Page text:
Farewell to the Legendary "Lion of Israel"
Former Prime Minister Ariel Sharon dedicated his life to making his homeland safe. He leaves a legacy like no other.
BY: Rob Kerby, Senior Editor
Yasser Arafat’s cynical resort to violence in 2000 – even though he was offered sovereignty over almost the entire West Bank and Gaza Strip – showed that no meaningful negotiations were possible when so many Palestinians had not truly accepted the legitimacy of a Jewish state.
“The right, for its part, had dreamed of settling Jews in the West Bank and Gaza Strip to make those areas forever part of Greater Israel. But the Palestinians’ higher birth rate meant that before long they would become the majority, forcing Israel to jettison either its Jewish identity or its democracy.”
“I wondered how Sharon felt about the changed opinion of him in much of the world,” wrote Israeli journalist Ari Shavit some years ago. “The Arab world, and many on the left elsewhere, would never forgive him his early career. But now he was widely respected, even revered, by people who had written him off as the cruel, militaristic ogre of the Zionist occupation.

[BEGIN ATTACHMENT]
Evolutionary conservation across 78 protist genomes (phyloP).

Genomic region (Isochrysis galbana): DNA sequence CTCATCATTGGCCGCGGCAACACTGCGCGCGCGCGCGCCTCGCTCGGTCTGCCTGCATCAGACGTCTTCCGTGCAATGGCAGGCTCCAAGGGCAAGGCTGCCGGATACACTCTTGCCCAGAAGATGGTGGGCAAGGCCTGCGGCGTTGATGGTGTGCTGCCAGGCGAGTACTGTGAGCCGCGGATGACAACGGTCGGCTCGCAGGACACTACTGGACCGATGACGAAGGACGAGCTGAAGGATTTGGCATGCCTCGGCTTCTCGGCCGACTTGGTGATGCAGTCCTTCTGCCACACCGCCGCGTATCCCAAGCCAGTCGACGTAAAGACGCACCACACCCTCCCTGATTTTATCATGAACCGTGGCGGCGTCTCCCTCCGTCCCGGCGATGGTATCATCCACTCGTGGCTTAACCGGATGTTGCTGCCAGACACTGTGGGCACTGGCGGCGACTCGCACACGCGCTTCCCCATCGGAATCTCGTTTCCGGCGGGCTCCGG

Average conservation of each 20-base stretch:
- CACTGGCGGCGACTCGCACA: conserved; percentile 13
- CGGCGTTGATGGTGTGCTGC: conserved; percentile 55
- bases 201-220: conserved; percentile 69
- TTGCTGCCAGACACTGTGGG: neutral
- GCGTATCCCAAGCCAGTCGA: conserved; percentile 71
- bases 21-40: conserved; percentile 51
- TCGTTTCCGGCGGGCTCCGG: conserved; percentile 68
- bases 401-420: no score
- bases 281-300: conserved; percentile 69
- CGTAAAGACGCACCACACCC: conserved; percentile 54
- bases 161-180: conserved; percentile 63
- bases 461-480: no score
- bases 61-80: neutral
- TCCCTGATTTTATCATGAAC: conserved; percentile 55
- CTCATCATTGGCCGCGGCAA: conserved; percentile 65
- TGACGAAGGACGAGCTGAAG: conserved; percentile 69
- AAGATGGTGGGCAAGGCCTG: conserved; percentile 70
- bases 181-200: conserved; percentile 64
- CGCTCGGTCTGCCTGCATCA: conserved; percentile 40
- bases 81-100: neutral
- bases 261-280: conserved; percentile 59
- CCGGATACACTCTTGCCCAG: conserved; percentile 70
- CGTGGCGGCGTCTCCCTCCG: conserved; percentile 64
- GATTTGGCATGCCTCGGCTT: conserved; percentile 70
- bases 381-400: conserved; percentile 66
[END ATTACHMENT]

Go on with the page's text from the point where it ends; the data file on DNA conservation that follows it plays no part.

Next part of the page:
“This doesn’t intoxicate me,” Sharon told Shavit. “I’ve seen them regard me one way and I’ve seen them regard me another way. And I know that it can be the one way again and it can be the other way again. It’s like a huge wheel. Do I feel elation when they admire me in the world? No. Above all, I’m a Jew. And I realize how they came to like me. If the Jews were to disappear, they’d also be happy.”
“The great question of our day,” he wrote in The Warrior, his 1989 autobiography, “is whether we, the Jewish people of Israel, can find within us the will to survive as a nation.”
How did he see his own legacy?
“Today,” he told Shavit, “the Jews are in less danger because Israel is strong.”